Guest commentary: It’s not for the kids
As I begin to wind up a preschool that has served thousands of community children over the past 30 years, I feel compelled to share a final note.
I have a strong background in early childhood and more specifically in early childhood policy. I have degrees in education policy and a law degree. I have worked in the early childhood field for most of my adult life. I returned to Aspen to teach and to run Playgroup because I knew what a magical place it is and the impact that it has on children. I did it because I love it and because I love teaching to and learning from the kids in our valley.
Under the direction of Kids First, the state of early childhood in the upper valley is in shambles. With a massive budget and over 25 years to figure out how to do this well, almost no progress has been made, and that is simply unacceptable for our kids and families. If I didn’t care, I would walk away silently. I care deeply.
The lease changes at issue have had the effect of forcing two tenured early childhood programs out of Aspen. More than 50 local families will be without high-quality, excellent early childhood education and as Kids First has acknowledged, there is no immediate plan to fill that void nor are there enough qualified staff to fill positions in programs currently.
The decision was made based on a directive from City Council to increase child care capacity. The decision and the basis of the decisions has been hashed out in meetings with various city staff and officials, via email, in public work sessions, and at Kids First Advisory Board meetings, so I won’t waste my time repeating those. I will say, though, that increasing capacity at the expense of our children’s education is not wise and is not a decision made for the well-being and in the best interest of our children.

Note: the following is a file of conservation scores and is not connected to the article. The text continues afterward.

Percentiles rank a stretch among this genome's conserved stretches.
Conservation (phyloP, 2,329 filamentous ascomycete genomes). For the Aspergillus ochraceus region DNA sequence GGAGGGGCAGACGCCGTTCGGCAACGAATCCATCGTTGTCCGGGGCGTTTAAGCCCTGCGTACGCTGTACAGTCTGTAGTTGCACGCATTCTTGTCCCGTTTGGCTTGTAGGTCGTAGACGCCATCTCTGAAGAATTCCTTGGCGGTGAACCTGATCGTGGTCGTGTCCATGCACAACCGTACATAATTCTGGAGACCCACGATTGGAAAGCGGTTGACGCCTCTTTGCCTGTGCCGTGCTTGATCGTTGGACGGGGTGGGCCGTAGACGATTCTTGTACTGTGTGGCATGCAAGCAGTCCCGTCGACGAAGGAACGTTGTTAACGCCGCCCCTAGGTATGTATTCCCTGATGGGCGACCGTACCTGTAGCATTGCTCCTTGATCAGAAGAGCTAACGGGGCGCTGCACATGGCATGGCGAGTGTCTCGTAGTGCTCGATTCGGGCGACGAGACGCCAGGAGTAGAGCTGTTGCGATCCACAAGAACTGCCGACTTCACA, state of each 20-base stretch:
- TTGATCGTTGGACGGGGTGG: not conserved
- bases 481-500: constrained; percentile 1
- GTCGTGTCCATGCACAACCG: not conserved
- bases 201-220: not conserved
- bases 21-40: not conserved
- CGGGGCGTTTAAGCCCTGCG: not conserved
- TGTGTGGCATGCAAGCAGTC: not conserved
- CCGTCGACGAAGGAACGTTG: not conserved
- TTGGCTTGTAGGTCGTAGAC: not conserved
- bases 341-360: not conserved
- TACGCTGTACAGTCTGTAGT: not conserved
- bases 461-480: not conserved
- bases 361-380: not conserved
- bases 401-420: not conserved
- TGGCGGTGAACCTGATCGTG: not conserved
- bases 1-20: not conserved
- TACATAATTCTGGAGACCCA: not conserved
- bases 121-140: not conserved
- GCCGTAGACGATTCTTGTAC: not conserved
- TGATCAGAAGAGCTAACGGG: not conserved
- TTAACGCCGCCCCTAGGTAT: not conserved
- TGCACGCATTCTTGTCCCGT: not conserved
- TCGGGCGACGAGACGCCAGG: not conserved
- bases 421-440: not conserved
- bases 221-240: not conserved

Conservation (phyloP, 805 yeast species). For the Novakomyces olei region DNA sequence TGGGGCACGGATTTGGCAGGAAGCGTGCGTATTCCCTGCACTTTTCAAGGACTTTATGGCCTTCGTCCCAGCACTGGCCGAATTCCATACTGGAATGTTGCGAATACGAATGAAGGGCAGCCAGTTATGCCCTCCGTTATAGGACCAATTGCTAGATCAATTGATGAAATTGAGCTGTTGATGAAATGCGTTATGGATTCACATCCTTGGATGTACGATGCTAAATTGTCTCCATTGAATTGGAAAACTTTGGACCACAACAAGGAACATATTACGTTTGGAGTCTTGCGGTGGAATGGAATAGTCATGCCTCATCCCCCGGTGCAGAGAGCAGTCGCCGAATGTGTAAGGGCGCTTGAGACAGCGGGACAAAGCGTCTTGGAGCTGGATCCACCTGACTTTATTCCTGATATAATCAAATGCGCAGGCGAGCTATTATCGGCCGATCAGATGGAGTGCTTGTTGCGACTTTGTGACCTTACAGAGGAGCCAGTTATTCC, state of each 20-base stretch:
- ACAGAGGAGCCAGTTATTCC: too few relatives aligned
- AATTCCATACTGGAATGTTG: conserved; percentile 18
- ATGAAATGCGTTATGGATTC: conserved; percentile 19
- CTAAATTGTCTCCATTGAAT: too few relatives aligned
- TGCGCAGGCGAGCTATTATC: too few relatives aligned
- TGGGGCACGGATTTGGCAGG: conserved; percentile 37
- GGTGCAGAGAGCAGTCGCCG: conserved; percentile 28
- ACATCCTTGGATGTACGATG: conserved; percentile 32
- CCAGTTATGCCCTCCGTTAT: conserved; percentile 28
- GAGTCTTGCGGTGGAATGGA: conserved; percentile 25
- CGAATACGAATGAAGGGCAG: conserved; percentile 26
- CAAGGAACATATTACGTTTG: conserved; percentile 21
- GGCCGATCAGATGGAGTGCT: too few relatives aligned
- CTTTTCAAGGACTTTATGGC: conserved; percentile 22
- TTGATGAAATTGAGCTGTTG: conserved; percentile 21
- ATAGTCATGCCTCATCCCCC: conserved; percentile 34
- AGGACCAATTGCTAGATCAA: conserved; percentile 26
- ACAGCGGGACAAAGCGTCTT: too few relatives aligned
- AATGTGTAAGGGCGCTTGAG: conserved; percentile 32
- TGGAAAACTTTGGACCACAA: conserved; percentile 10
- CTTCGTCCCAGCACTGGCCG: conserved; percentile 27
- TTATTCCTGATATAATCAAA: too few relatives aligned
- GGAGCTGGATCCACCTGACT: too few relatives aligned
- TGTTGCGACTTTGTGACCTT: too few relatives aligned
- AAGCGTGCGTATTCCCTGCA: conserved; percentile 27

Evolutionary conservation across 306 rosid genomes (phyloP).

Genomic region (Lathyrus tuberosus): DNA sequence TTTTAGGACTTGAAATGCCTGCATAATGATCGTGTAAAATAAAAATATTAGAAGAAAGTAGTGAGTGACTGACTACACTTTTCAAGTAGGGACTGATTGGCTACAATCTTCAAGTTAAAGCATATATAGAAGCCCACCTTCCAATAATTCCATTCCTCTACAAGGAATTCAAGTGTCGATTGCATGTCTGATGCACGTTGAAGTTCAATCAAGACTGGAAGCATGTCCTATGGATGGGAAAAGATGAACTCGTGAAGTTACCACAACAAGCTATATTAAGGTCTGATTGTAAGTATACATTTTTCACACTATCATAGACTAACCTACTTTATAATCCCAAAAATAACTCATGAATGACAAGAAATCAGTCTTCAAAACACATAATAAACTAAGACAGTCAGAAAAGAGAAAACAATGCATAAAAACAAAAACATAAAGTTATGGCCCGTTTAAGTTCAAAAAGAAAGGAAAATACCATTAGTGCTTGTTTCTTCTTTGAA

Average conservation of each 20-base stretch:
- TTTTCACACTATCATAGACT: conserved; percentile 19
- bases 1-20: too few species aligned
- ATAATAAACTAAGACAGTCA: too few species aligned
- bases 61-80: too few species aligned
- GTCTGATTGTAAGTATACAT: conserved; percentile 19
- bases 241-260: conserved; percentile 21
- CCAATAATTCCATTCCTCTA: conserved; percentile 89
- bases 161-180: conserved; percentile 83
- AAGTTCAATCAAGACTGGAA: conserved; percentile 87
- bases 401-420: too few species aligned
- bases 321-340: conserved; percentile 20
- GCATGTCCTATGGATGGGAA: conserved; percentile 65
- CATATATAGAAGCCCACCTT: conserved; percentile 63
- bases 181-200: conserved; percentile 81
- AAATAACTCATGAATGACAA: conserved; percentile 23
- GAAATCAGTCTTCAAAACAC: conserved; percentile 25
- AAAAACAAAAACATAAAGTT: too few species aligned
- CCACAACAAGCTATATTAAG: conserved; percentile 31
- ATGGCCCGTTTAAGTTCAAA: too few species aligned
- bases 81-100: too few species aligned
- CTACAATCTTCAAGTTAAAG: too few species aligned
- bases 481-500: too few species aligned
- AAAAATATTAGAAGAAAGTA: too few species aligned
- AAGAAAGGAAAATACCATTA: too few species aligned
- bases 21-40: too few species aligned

Throughout these meetings, I have consistently held that the Kids First leadership needs to be reassessed, and I truly believe that. Our elected officials and city staff are trusting the advice and guidance of one person, but they are not receiving all the necessary information to make the best decisions for our community.
Many times, the data presented in public meetings is incorrect or incomplete, and there is a dearth of valley-wide data that has simply never been compiled. This is not acceptable when the government is making decisions about the care of our children or when making decisions about spending huge sums of tax payer dollars. We have given the current leadership over 25 years to figure this out and they have failed — we have less high-quality early childhood care under this leadership now than we did 20 years ago.
Not a single new school has been created under Kids First, but individuals who have eschewed their leadership have been able to accomplish it. It is time to change course and open ourselves up to fresh ideas, best practices and the input of those who have worked in the field and dedicated themselves to the children of our community.
The right thing to do is often the hardest. For the sake of our children, I urge the city of Aspen to dig into these issues and do the right thing for our children now and in the future.
Kadi Kuhlenberg is the owner and director of Playgroup Aspen, which is an early childhood education center located in the city of Aspen’s Yellow Brick building.
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Teachers are underpaid. They can’t find housing. Turnover is unacceptably high. If you are a teacher in Aspen today, you face losing your entire current work group five years hence.